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How much will the new Patient Safety Syllabus change the game?

Published on
20 May 2021
Written by

In 1999, Paul DePodesta began to transform Baseball, alongside General Manager, Billy Beane. His approach to talent selection and team building not only got the Oakland Athletics to the playoffs in 2002 and 2003, it also gave rise to a best selling book and an award-winning movie; Moneyball. It changed the game. 

Last week NHS Improvement/England in collaboration with Health Education England published their Patient Safety Syllabus. They identify it is time to change what we do. It is time to change the game. 

What is the new syllabus?

The syllabus is broken into five domains based on a systems approach, investigations, aspects of human performance, an integrated safety basis of work as well as a strategic and cultural approach to patient safety. Throughout these domains, there are four themes: systems thinking, risk expertise, ergonomics and non-technical skills, and safety culture which create a mechanism for enaction. 

There is much merit to the contents of the syllabus. Without a doubt, if these principles were consistently understood and embedded throughout the NHS it would positively impact upon Patient Safety. The syllabus is an excellent foundation stone to help begin a transition towards an approach to risk management that integrates human factors for healthcare. 

Change in healthcare is not easy to achieve

To date, many attempts to improve patient safety within healthcare have had negligible results. In 'Still Not Safe', Wears and Sutcliffe cite the example of the UK Health Foundations Safer Patient Initiative, where improvement in intervention hospitals could not be directly attributed to the interventions and improvement may be explained by a rising tide effect. So how do we know if the game is changing or whether it is simply the tide that is rising?

Amongst the many highly valuable components of the syllabus, there is mention of Safety II. This is the work of Erik Hollnagel who proposes that we can create environments more optimal for safety by learning not only from failure but also from everyday work. We will know if the syllabus has changed the game in this regards if future iterations evolve from domains focused on “Learning from incidents” to ones that become “Learning from work”. Equally language of “preventing harm before it occurs” may become “creating the conditions for consistent excellence”.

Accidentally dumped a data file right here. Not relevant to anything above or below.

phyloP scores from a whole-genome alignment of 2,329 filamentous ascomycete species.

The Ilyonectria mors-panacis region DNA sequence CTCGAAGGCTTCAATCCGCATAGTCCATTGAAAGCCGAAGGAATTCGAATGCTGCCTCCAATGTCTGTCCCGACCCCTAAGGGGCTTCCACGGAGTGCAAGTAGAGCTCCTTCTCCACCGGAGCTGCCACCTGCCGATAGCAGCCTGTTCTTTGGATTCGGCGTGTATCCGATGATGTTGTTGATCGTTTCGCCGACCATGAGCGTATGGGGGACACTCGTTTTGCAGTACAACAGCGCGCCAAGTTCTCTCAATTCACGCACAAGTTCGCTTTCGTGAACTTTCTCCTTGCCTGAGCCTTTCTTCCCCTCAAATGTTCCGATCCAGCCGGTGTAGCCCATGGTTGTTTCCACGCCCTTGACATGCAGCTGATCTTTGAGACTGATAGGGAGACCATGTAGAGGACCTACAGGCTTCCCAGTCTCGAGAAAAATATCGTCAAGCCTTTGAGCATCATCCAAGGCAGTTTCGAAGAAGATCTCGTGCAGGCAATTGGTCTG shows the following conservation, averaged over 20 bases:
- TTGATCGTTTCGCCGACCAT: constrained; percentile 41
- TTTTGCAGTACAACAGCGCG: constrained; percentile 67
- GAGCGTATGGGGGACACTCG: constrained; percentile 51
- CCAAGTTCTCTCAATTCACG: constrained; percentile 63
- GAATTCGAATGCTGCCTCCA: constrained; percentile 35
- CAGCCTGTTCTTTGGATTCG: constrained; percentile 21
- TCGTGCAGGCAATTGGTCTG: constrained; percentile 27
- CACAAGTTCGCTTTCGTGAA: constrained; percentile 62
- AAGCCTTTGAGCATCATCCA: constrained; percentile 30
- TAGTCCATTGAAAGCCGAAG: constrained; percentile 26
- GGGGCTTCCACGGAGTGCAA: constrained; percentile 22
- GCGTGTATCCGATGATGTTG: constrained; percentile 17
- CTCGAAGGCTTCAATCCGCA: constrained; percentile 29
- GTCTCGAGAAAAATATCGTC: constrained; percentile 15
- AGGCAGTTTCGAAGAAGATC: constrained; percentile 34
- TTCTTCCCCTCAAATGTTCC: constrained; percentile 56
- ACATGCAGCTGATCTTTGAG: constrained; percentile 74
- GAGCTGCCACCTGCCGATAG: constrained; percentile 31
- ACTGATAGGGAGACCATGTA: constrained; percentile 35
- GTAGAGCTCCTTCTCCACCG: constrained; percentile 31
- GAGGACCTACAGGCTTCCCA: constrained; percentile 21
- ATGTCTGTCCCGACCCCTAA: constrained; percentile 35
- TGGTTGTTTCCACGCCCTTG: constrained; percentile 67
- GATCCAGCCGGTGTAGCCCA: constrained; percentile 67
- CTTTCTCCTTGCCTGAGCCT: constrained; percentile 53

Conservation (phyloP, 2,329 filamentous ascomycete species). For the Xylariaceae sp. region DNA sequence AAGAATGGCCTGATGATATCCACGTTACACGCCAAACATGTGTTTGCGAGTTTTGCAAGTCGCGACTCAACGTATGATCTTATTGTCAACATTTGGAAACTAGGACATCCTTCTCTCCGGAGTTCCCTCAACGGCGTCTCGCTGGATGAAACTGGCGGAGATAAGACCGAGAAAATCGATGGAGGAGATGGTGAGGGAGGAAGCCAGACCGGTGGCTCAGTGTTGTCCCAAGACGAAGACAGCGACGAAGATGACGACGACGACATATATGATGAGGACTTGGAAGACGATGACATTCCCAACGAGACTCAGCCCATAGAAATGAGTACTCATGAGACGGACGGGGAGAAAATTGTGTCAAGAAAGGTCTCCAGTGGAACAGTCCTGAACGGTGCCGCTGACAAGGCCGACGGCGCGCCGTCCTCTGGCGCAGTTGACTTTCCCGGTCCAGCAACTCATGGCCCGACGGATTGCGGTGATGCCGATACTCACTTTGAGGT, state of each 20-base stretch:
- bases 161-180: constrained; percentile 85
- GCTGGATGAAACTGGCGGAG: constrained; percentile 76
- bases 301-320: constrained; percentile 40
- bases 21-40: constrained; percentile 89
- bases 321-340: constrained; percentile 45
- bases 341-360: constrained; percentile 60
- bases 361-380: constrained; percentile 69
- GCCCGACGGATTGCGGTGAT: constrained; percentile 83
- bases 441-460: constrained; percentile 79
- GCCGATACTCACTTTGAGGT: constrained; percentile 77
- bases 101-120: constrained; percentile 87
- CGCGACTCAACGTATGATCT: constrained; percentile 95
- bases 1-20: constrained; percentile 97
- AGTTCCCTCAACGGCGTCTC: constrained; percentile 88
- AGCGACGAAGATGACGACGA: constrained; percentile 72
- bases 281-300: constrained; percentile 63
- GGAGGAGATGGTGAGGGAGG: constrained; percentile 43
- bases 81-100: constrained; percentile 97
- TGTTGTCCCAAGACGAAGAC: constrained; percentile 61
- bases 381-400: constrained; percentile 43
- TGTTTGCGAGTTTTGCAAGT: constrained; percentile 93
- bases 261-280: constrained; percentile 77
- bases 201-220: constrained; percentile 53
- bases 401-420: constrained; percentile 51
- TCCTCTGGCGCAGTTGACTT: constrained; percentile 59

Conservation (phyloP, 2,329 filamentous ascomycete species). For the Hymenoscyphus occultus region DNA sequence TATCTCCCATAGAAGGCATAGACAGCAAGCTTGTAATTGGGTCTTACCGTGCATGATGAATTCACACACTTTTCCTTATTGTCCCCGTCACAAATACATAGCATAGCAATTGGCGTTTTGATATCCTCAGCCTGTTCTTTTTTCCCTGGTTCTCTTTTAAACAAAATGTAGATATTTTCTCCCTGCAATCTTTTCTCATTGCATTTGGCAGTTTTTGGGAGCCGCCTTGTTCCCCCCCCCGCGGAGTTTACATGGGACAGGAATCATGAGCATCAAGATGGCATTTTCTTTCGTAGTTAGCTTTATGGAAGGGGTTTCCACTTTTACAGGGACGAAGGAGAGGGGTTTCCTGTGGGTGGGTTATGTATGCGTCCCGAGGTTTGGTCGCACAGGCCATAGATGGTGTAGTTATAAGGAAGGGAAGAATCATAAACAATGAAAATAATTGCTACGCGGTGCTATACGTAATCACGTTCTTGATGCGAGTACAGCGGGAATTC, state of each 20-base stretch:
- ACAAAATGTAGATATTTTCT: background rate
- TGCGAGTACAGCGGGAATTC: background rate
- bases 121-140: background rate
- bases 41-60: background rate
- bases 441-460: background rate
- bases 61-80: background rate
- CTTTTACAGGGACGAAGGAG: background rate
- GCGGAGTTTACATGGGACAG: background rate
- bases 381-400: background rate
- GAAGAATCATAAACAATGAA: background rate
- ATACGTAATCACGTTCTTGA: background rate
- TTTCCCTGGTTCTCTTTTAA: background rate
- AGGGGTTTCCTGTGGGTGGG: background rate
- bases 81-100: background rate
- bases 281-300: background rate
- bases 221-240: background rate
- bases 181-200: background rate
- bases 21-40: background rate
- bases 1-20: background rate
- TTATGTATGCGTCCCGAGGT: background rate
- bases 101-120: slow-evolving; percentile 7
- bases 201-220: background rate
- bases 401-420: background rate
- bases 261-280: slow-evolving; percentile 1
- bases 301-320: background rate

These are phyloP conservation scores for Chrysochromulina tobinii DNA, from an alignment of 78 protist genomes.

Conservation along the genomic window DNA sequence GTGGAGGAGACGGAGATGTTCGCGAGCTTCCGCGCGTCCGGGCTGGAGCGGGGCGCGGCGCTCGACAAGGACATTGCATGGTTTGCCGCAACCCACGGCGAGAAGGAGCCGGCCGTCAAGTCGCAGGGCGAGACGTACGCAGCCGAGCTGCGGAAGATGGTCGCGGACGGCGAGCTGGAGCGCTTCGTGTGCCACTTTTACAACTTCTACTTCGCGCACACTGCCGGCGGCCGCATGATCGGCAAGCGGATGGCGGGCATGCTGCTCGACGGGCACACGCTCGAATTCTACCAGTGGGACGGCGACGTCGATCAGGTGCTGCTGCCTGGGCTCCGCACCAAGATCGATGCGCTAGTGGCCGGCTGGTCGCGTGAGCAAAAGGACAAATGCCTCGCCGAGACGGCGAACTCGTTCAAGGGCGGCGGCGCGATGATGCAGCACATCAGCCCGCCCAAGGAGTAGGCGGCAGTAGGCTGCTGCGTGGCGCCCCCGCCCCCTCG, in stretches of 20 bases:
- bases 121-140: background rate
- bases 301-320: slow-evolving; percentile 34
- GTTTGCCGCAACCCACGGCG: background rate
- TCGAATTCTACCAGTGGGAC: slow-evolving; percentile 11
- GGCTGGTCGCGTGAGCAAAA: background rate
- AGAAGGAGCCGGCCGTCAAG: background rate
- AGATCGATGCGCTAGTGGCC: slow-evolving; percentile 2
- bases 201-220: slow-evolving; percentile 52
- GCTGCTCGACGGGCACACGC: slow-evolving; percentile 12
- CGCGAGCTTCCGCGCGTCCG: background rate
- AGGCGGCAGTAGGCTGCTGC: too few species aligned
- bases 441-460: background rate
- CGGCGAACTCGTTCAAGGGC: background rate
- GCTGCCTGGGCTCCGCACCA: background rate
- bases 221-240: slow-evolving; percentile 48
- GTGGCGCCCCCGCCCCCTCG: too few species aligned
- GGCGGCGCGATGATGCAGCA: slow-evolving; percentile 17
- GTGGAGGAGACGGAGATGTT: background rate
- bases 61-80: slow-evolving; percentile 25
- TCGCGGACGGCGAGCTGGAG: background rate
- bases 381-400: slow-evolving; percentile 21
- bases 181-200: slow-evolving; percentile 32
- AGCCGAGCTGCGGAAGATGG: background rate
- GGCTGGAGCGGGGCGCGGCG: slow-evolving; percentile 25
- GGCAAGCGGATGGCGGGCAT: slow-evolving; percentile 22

The syllabus “draws explicitly from widely used safety methodologies applied routinely in other safety-critical industries such as aviation and process engineering… long been upheld as learning opportunities for healthcare”. Indeed there is much to learn about risk management from other industries. Too often knowledge remains in silos and conversations are insular.

A positive, outward-looking, curiosity can help improve Patient Safety

Paul DePodesta, however, transformed Baseball because of his intimate and forensic analysis of Baseball. He understood the system and how it could be improved. His genius did not result from a long-held respect for Al Davis’s Oakland Raiders. It was a different sport, with different rules and different systems. It is also worth noting that experiments applying Moneyball methodology to more complex team sports have failed. 

Healthcare often operates as a complex-adaptive-system. Teams perform when there is incomplete information, unclear or conflicting goals and the distinction between the right decision and the wrong one is ill-defined. It is a 24/7 world of relationships and nuanced considerations of risk. This is fundamentally different from other safety-critical industries.

So, is the new syllabus a game changer?

We will know that the syllabus has changed the game when the inherent complexity within healthcare is interwoven in our understanding of risk and integration of human factors for healthcare. This may mean we evolve from a view that human performance is something that simply requires managing to one that provides the appropriate level of support to allow people to excel in highly challenging environments.

Indeed, it may also mean we have a foundation upon which we can develop a bespoke personalised learning roadmap to enable a flexible approach, creating the conditions for the best possible patient outcomes and experience. 

The scope for the Patient Safety Syllabus to become a catalyst to integrate human factors within healthcare is considerable. The journey that this can initiate could ultimately become transformative. We may yet change the game.